Decorating tips for the perfect cottage party

cottage party

I love to entertain, and decorating for my parties gives me a great sense of accomplishment. While planning a party takes a lot of work, making time for creative decorations can make the process fun and enjoyable. And by following these simple tips, you can create a beautiful, relaxing, and enjoyable party for you and your guests.


I always recommend sending your guests handwritten invitations, which add a personal touch to your and really set the stage for your party. For a fun invitation idea, pick up some pre-cut, thin wooden birds (you can find them at Michaels) and paint them with black chalkboard paint. You can then use brightly coloured chalk to write the details of your party on them. Another option is to paint the birds in fun, bright colours or glue newspaper to them (trimmed to the shape of the bird) and stamp the details of the party on them. To finish them off, find some bright ribbon, and glue it in a loop to the top of the bird to be used as a hanging ornament.


For lighting options—especially indoors—consider candles and lots of them, the proper lighting can really set the mood for a party.

To give candles some character, you can wrap several different-sized glass jars with coloured vellum paper. Because vellum is opaque, and it lets just the right amount of light in so you can turn ordinary jars into a beautiful centrepiece (you’ll want to wrap the outside of the jars, as vellum is flammable). For a long table, use many different alternating sizes running down the centre. And if you want to great really creative, consider cutting shapes out of the vellum with a hole punch or an X-Acto knife. This will disperse the light and create a chandelier effect.


Using food as centrepieces has become very popular recently, as it’s both inexpensive and biodegradable. To make your own, use two tall, glass jars. The first one should be a wide-mouth jar, and the second one should be slightly smaller and narrower than the first. Fill the smaller jar with water and drop it into the center of the larger one. Then fill the outside jar with jellybeans and fill the centre one with your favorite cut flower. I like to use cohesive colours like purple hydrangeas with purple jellybeans, or complementary colours like a yellow iris with purple jellybeans. You can also replace the jellybeans with fruit.

Table setting

Another simple technique is to use grapefruit or orange peels as vases—just cut off the top of the orange or grapefruit and scoop out the fruit (be careful not to cut through the bottom of the peel). Fill them with water and add your favorite cut flower. Again, you may want a cohesive look here, or you may opt for contrasting colours such as blue flowers with the orange peel for a more dramatic display.

Table setting

Tablecloths and runners

For something more fun than standard tablecloths and runners, try colouring some eggs (using the same process you would for Easter), and then crush the shells and sprinkle them on the table. You could also spread colourful placemats over the table in different positions under the food and centrepieces. This is a great touch if the majority of accessories on your table are white.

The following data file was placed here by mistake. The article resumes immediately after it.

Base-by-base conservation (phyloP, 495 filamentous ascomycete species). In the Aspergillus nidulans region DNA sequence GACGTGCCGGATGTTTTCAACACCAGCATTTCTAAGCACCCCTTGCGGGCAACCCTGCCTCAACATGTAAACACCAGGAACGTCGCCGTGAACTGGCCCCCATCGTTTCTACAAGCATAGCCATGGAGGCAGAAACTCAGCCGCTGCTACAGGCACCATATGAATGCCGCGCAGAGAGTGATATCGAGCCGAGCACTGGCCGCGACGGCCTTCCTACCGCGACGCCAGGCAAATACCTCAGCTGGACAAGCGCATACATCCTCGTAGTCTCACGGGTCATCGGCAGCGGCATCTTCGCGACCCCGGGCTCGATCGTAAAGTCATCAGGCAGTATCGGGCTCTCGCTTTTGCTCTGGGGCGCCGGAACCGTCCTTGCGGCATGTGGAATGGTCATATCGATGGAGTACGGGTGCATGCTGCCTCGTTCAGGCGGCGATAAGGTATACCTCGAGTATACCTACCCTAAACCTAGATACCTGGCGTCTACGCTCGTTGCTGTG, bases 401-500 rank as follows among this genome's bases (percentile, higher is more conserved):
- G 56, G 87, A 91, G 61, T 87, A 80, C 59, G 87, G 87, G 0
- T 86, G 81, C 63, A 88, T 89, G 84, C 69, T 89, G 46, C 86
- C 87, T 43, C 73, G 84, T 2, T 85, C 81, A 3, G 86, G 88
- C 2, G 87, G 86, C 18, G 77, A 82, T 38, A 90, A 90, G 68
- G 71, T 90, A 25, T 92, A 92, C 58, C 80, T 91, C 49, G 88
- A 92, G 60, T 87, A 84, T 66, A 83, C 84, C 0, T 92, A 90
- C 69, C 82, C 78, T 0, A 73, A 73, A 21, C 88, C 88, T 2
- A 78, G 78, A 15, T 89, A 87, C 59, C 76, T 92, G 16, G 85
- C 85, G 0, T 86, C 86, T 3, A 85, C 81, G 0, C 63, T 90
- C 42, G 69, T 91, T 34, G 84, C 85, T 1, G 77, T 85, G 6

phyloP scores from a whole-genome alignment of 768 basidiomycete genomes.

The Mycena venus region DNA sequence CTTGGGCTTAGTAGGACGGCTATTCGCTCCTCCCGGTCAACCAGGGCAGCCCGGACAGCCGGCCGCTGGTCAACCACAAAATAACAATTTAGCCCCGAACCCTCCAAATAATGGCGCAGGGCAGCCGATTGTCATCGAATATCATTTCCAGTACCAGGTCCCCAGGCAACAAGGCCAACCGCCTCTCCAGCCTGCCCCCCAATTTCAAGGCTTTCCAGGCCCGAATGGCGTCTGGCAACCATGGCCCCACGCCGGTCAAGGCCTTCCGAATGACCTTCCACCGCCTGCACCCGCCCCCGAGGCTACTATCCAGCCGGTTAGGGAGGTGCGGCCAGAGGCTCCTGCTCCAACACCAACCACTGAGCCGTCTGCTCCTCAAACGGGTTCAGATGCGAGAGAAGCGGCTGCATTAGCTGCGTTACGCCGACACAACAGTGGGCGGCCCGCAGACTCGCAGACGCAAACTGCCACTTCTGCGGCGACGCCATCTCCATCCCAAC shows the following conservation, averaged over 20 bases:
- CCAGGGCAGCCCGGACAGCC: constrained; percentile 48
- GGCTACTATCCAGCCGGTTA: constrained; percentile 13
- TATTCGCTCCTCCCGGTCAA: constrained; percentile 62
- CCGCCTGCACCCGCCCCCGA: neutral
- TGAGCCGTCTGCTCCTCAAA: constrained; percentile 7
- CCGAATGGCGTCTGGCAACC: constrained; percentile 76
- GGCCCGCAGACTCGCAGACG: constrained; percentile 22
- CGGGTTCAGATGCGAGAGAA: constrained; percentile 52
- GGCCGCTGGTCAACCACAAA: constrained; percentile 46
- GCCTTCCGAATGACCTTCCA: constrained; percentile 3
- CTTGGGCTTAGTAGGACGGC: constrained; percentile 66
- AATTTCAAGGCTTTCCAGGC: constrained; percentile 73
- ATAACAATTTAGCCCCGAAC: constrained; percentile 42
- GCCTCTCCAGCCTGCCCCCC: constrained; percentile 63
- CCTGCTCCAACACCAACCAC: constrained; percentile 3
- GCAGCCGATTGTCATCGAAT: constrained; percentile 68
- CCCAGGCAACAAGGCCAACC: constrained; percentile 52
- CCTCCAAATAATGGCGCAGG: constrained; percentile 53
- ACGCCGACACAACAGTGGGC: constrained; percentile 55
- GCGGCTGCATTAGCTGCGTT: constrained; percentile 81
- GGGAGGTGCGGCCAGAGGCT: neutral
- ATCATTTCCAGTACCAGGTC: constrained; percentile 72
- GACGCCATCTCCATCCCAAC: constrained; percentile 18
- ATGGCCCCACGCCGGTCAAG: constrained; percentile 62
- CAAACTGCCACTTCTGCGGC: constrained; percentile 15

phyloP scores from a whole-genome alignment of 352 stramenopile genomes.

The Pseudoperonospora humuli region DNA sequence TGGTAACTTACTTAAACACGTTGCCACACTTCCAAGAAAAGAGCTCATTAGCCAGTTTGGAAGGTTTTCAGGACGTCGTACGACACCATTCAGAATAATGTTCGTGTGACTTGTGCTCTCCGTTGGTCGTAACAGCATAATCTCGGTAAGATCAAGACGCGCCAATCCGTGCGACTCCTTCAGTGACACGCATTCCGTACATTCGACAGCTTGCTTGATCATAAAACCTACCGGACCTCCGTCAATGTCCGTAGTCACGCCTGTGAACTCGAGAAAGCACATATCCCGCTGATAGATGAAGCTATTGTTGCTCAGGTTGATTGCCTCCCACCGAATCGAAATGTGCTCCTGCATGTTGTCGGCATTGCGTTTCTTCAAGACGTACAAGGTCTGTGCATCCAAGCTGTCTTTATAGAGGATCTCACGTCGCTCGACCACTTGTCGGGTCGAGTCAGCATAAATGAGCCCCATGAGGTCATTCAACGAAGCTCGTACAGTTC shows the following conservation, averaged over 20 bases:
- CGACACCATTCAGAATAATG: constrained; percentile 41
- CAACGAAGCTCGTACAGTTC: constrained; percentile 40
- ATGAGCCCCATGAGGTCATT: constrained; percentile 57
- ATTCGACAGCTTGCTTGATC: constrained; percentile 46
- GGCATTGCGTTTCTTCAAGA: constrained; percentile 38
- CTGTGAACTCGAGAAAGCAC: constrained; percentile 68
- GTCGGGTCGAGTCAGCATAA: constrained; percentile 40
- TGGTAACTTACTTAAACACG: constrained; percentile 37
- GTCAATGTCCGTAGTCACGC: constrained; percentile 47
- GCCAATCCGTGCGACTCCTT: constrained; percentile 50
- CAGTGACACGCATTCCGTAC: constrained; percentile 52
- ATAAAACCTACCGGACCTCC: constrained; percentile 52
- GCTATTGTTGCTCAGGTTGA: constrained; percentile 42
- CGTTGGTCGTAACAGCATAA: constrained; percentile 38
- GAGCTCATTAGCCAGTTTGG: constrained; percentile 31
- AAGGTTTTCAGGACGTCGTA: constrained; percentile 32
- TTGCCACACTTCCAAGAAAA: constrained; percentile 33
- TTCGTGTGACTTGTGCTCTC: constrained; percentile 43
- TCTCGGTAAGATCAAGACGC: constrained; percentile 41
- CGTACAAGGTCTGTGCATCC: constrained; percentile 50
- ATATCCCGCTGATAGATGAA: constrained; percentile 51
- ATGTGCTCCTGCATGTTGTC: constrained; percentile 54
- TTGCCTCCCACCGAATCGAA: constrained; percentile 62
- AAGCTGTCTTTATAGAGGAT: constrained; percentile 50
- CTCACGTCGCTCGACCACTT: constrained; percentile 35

Serving food

For serving food at the cottage, try painting different-sized terra cotta pots in light colours. Try white on the outside with teal on the inside—I love these colours together, and the contrast will stand out on your table. You can also stamp or hand-paint the outside with a monogram, a cute saying or a picture of a bird in another colour like grey. Line the inside with clear, food-grade cellophane or a nice fabric napkin, and you have an interesting and attractive serving dish.

You can also opt out of the standard bread bowl. For a change of pace, hollow out a large purple cabbage and place a clear glass bowl in the centre. You will have to trim the leaves down but don’t discard them just tuck them in-between the existing leaves for a very textured display and if you’d like you can tie them with some brightly coloured ribbon.

Serving drinks

For serving drinks, try using mason jars as cups and painting a small, rectangular section with chalkboard paint on the outside of the jar. You can then write each guest’s name in chalk—or write the name of the drink on the jar. You can also just dip the jar in paint of any colour (be careful not to submerge the jar completely or touch the area that people will be drinking from), tie some ribbon around the top, and add a nametag to it.

Dump your old placemats—a much more interesting idea is to use a square or round shallow tray (about the size of a placemat). Fill it with flat river rock, crushed gravel, or sand, and then present the plated food on these fun and different surfaces. It also helps you to connect to the lake, bringing the outdoors in.


The table isn’t the only place that needs some attention—you want to bring the party theme throughout your cottage. If you have large colourful wine jugs, vases, or jars in different sizes, add homemade cherry-blossom branches to them for a simple décor idea. Cut cherry-blossom blooms out of pink-, white-, and cream-coloured paper and then glue them to long sticks and twigs. Add them to the vases, grouping three or more vases of varying heights around your cottage. Add some foam feather birds, or make some paper butterflies and hang them from the branches.

These are just a few ideas, but I could talk forever about different ways to decorate for a party. The important thing is to step outside the box and get creative. And when in doubt, I always say, keep it out! Stick to monotones with small splashes of colour, and you’ll be surprised how great your party decorations will look.


Jennifer George is a certified staging professional and owner of Curbed Appeal. She has more than 10 years’ experience working in the interior and landscaping design industry.